London was excited last evening. I happened to be in the Zeppelin squad detailed for duty in case of emergency. A message came from the War Office, to stand by stretchers, and while waiting in readiness – in spite of the fact that some of us who are Kitchener’s men (as opposed to the St. John’s men) knew not the slightest thing about stretchers – we heard a succession of loud reports, and on rushing out of the guardroom could distinctly see the Zeppelin sailing rapidly above what might have been the “City”. It was a wonderfully clear night and, in addition, the invader was illuminated by the ring of the searchlights turned upon it. The anti-aircraft guns did their best, no doubt, but the shells exploded at a safe distance from the airship. After about five or ten minutes, during which time it was travelling at a very high speed, the Zep turned seawards.
The first visit was at about 10 o’clock. At about midnight, the airship was said to have returned near London again. Some of our fellows claim that they saw it, but I was not so lucky. This is the second time that the raids have penetrated over the city since I have been here. The damage done to buildings is not serious, consisting mainly of injury to theatres and offices near the Strand and Aldwych. The papers this morning published the number of killed at 6, but I have heard as absolute fact that at least sixteen were killed. Some dozen dead were brought to Charing Cross Hospital, where a few of our men were called in off the streets, to give assistance. I expect that the raids have not finished, with this mild weather (Letter from A J Phillips to William Dyche, 14 October 1915, EHGSEC/11/54).
The Theatre land attack was undertaken by 5 Zeppelins, with only one penetrating and attacking central London. Bombs were dropped by Zeppelin L15 on the Strand, Aldwych, Gray’s and Lincoln’s Inn and Finsbury. Phillips’ assessment was close to the mark in that 17 were killed and over 20 injured by the bombs dropped close to the Lyceum Theatre. However, at that point he was not aware of the destruction wrought by L15 on other areas of London that resulted in a further 7 deaths and over 20 injured. Furthermore, the other four Zeppelins, having failed to reach central London, had dropped their bombs in a wide arc around the city including attacks on Guildford, Tunbridge Wells and Hertford. As with previous raids, the gunners, by and large, did not have the range to threaten the airships and the British aircraft were unable to find the Zeppelins in the night sky. In all almost 200 people were killed or injured in what was one of the most costly attacks on Britain by Zeppelins during the First World War.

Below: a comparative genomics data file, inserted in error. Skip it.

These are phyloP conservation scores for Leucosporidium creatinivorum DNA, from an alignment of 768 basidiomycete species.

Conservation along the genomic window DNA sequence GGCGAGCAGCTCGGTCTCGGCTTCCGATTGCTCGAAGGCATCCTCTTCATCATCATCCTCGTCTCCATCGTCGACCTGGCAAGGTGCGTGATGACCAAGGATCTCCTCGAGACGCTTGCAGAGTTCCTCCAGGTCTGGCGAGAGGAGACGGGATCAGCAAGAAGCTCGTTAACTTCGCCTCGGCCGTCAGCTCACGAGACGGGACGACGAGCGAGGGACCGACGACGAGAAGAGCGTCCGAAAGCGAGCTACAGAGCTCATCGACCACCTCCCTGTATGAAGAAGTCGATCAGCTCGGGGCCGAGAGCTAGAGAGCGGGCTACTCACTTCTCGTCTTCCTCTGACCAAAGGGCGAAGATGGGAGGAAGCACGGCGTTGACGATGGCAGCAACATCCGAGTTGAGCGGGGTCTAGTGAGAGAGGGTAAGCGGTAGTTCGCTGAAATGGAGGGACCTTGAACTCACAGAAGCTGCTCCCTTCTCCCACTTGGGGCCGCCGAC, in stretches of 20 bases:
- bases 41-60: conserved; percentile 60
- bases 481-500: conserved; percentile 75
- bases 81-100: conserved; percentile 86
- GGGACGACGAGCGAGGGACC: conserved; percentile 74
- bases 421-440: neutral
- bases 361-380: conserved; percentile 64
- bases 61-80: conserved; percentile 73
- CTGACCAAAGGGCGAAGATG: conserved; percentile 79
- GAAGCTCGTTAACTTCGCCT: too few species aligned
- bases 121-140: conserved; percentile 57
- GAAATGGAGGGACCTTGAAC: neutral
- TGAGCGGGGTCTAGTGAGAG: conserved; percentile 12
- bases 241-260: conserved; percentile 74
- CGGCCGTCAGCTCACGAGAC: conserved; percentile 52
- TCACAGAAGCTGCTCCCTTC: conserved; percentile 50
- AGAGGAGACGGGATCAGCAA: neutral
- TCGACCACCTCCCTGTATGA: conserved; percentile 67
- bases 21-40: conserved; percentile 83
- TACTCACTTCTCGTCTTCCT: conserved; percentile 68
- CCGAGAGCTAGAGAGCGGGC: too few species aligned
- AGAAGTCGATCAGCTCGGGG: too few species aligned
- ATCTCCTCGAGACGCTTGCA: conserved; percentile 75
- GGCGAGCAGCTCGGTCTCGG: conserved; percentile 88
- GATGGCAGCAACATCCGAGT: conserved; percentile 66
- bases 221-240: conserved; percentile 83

Few realised that the Zeppelins, flying at night, rarely reached or hit their targets. Difficulties with navigation, coping with poor weather and ongoing mechanical problems resulted in many airships failing to reach their targets or ending up hopelessly off course. Yet the very fact that the Zeppelins, uncertain of their position, often chose, to ditch their bombs before returning across the Channel made the bombing all the more indiscriminate, and difficult to counter or prepare for . In recognition of their inability to hit targets with any level of precision, Zeppelins frequently used incendiary devices to create wide scale damage through high altitude bombing. The mixture of surprise and the potential to inflict heavy casualties made the Zeppelins one of the most feared weapons of the war in the eyes of the civilian population and they were dubbed the ‘Mechanism of Murder’ by the newspapers.
In September 1916 Lt William Leefe Robinson became the first airman to shoot down a German airship over England. Fragments retrieved from the wreckage of Zeppelins were much prized and often used by organisations such as the Red Cross in national fundraising drives. Again, Glamorgan Archives holds an example of a fragment of the German Zeppelin L31 exhibited in the Cardiff Exchange on 20 October 1916 by the Red Cross as part of the ‘Our Day’ fundraising campaign (DCOMC/1/15/9).
L31 was shot down by 2nd Lieut Wulfstan Tempest at Potters Bar on Oct 2 1916. The downing of L31 was indicative of the growing confidence of pilots and anti-aircraft gunners, working with searchlight teams and gaining the upper hand in the battle against the Zeppelin. As with most airships brought down in this period, the German Captain, Heinrich Mathy, and his crew of 19 were killed, in some cases jumping from the airship to escape the flames. It was claimed in the press that the wreckage had helped identify ‘the secrets of the Zeppelin’. In fact, the development of incendiary and explosive shells designed specifically to tear through the thin airship coverings and ignite the gas inside had already provided a key development in countering the Zeppelin threat.
By mid-1917 significant numbers of airships were being lost to both ground and aircraft fire. Although Zeppelin attacks continued until the latter half of 1918, by the end of 1917, the use of airships was being phased out by the Germans military. On the one hand this was a victory for the British armed forces. Set against this the Germans had now developed a range of aircraft, including the Gotha bomber, that were much more effective in reaching and hitting their target. Although the Zeppelin war had been won, the battle for the air was to continue throughout the first world war. The raids generated a fear of the ‘bomber’ that was to remain with the civilian population and colour military thinking right up until, and throughout, the Second World War.
Tony Peters, Glamorgan Archives Volunteer